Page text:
Increasing BMI was associated with increasing risk for overall cancer incidence and mortality in middle-aged women

Peeters, Anna 2008, Increasing BMI was associated with increasing risk for overall cancer incidence and mortality in middle-aged women, Annals of internal medicine, vol. 148, no. 10, pp. 13-13.

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Title Increasing BMI was associated with increasing risk for overall cancer incidence and mortality in middle-aged women
Author(s) Peeters, AnnaORCID iD for Peeters, Anna
Journal name Annals of internal medicine
Volume number 148
Issue number 10
Start page 13
End page 13
Total pages 1
Publisher American Association for Physician Leadership
Place of publication Tampa, FL
Publication date 2008-05-20
ISSN 1539-8560
Summary Question: In middle-aged women, what is the association between body mass index (BMI) and cancer incidence and mortality?METHODSDesign: Prospective cohort study with mean follow-up of 5.4 years for cancer incidence and 7.0 years for cancer mortality.Setting: Population-based study in England and Scotland, United Kingdom.Patients: 1 222 630 women 55 to 64 years of age (mean 56 y) who had no history of cancer at baseline.Risk factors: BMI at baseline, divided into 5 categories (< 22.5, 22.5 to 24.9, 25.0 to 27.4, 27.5 to 29.9, and ≥ 30 kg/m2).Outcomes: Cancer incidence and mortality, overall and for 17 specific types of cancer, identified through linkage with the National Health Service central registers.Main results: Increasing BMI was associated with increasing risks for all cancers, endometrial cancer, esophageal adenocarcinoma, kidney cancer, leukemia, postmenopausal breast cancer, multiple myeloma, pancreatic cancer, non-Hodgkin lymphoma, and ovarian cancer; and with decreasing risks for esophageal squamous cell carcinoma, lung cancer, and premenopausal breast cancer (Table). Risks for stomach, colorectal, cervical, bladder, and brain cancer and malignant melanoma did not vary by BMI. Patterns for cancer mortality were similar to those for cancer incidence: Relative risk for death from any type of cancer was 1.06 (95% CI 1.02 to 1.10) per 10-unit increase in BMI. In postmenopausal women, the estimated proportion of cancer attributable to being overweight or obese (BMI ≥ 25 kg/m2) was 5% for all cancers and about 50% for endometrial cancer and esophageal adenocarcinoma.Conclusions: In middle-aged women, increasing body mass index was associated with increasing risk for cancer incidence and mortality overall. High body mass index increased risk for some types of cancer but reduced risk for other types.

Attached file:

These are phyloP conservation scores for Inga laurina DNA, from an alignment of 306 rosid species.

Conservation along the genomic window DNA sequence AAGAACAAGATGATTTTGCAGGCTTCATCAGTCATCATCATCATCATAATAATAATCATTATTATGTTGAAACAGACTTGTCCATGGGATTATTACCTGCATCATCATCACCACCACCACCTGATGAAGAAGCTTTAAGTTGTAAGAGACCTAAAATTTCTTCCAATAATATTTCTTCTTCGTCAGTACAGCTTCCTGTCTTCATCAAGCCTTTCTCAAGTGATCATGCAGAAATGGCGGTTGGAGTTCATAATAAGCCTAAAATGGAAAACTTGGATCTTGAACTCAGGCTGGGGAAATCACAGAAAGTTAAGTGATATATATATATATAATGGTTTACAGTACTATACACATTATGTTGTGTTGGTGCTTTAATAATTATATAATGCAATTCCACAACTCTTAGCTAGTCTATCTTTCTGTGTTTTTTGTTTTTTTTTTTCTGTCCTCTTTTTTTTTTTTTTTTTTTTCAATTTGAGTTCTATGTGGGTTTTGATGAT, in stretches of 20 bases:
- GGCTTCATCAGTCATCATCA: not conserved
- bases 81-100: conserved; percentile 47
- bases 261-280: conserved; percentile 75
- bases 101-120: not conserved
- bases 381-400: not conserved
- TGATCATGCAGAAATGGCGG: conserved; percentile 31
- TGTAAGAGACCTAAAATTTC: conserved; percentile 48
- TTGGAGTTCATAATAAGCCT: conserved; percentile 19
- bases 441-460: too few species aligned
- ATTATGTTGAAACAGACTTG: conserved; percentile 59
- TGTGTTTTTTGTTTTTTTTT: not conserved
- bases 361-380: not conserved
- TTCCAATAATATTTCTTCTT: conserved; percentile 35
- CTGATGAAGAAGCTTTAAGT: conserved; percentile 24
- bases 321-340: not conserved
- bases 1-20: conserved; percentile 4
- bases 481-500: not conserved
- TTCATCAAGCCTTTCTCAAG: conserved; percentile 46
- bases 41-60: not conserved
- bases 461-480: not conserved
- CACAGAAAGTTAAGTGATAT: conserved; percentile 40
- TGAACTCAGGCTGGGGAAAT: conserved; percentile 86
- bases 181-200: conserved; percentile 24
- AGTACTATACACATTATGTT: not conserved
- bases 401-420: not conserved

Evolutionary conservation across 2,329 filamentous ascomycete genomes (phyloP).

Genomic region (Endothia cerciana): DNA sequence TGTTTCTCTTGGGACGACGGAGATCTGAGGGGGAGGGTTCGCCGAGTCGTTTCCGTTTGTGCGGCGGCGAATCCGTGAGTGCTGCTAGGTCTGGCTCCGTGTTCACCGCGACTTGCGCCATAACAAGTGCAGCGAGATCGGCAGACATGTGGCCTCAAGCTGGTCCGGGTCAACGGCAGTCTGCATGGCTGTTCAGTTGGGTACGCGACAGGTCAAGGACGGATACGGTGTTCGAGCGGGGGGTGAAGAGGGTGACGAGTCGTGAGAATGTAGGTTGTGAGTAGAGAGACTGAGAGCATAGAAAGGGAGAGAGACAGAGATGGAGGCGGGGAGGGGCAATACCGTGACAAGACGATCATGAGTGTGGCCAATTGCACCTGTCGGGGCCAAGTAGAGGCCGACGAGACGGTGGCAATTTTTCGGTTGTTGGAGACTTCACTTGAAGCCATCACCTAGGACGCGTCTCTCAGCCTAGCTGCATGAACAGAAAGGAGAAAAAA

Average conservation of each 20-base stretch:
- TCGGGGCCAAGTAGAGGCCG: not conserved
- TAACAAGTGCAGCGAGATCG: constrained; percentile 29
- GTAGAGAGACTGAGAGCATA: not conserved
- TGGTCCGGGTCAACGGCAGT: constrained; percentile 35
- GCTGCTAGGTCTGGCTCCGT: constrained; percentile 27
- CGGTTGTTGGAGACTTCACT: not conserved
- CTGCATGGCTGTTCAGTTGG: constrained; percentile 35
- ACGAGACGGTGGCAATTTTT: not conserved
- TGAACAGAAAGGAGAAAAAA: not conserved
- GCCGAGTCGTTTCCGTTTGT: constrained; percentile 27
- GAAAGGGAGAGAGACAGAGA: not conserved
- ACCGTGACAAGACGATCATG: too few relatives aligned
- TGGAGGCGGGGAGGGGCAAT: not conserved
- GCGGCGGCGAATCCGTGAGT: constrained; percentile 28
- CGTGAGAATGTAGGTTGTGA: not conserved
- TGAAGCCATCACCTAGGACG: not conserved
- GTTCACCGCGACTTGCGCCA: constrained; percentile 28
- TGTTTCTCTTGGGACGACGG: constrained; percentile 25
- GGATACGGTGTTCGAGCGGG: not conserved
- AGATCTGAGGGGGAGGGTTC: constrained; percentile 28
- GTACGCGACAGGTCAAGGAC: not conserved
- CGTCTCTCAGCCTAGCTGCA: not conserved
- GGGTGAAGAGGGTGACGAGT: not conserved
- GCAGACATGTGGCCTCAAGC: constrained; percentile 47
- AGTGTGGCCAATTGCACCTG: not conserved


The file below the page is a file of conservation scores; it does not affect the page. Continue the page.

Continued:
Language eng
Field of Research 111799 Public Health and Health Services not elsewhere classified
1103 Clinical Sciences
1117 Public Health And Health Services
Socio Economic Objective 920499 Public Health (excl. Specific Population Health) not elsewhere classified
HERDC Research category C1.1 Refereed article in a scholarly journal
ERA Research output type C Journal article
Copyright notice ©2008, American College of Physicians
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Document type: Journal Article
Collections: Faculty of Health
School of Health and Social Development
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